The Best of Hard Times foregrounds the Lebanese context in which Palestinian refugee conditions in Lebanon are dire, only second to their counterparts in the Gaza Strip. Barbosa delineates the realities of economic exclusion, diminishing manual and menial jobs, poor access to health, housing, education, sewage, electricity, and other social services, and the limited possibilities of remittances or emigration. This is intimately connected to instantiations of masculinity, with Barbosa’s emphasis on how sex and gender are raced, classed, and nationalized. Young, and even older, men strive “to find a bride, to construct a house, and, rather than simply perform a gender, to actually do and make sex” (250). Barbosa adds, “I have not treated men as an internally coherent category and have used age and historical experience to fracture it and then to map out alternative masculinities: the shabab [شباب] may have limited or no economic, political, or military power, but they are not emasculated” (165).
Barbosa resists epistemological axioms and “exclusionary, precise, or purified categories” (269). He interrogates a range of terms from Marxism, feminism, and statistics, to refugee, camp, Lebanon, and Palestinian. This critical thinking compels readers to consider the limits of central discourses in anthropology and other fields, including conceptions of the state. This ethnography emerges in a context where the state is not omnipresent and there is no clear authority; yet political life, local functioning of power, and mechanisms for social control and conflict management are present. As Barbosa writes, “there is governance beyond the state” (28), and he asks “what happens when a state is not present to organize a sex-gender system at the local level” (238)? This should not be mistaken for the absence of the Lebanese state from Palestinian refugee life and politics altogether. The reader is left wondering about the role of religion, faith, and piety in this context and how that shapes normativity and counter-normativity with regard to gender and sexuality.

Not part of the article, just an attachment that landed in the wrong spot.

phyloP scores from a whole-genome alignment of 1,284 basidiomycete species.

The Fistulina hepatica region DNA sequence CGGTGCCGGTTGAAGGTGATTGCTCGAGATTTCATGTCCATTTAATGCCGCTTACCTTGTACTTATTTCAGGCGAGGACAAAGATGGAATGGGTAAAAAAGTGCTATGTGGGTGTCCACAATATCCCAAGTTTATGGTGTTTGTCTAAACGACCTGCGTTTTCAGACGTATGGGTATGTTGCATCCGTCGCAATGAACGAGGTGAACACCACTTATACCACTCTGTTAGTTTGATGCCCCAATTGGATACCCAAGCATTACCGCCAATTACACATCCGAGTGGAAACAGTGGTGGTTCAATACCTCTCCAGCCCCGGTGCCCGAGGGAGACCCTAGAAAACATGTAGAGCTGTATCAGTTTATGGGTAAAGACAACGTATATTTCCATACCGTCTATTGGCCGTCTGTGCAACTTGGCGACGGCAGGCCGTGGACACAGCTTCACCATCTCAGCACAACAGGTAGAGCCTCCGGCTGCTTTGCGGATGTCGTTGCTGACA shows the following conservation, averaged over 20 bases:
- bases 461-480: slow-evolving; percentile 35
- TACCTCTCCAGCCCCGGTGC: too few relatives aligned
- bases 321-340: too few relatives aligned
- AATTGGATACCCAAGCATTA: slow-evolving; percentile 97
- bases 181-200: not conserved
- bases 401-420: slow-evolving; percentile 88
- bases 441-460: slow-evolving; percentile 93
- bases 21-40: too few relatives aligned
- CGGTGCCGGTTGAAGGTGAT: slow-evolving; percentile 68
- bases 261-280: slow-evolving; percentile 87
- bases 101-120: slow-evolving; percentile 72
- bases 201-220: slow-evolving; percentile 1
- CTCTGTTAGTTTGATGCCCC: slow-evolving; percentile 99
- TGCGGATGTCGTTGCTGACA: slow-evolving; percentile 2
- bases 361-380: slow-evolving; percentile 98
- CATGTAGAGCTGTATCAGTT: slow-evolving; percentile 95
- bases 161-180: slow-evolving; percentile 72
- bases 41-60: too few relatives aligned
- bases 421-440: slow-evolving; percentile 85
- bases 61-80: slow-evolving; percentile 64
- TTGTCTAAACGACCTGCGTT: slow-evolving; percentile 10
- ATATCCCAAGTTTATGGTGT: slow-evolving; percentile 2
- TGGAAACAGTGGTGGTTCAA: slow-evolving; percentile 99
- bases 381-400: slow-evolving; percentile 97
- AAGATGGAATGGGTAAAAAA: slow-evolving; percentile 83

The Best of Hard Times is an excellent contribution to masculinity studies at an exciting moment when Middle Eastern Studies is increasingly taking men seriously as gendered subjects worthy of analytical attention. Barbosa persuasively reveals that “there can be masculinity without male embodiment,” while “one can also contemplate the possibility of maleness and male embodiment without hegemonic masculinity” (128). Most importantly, this ethnography is ultimately a deeply empathetic and humane call for attention to the urgent conditions of Palestinian refugees and other disenfranchised communities in Lebanon and beyond.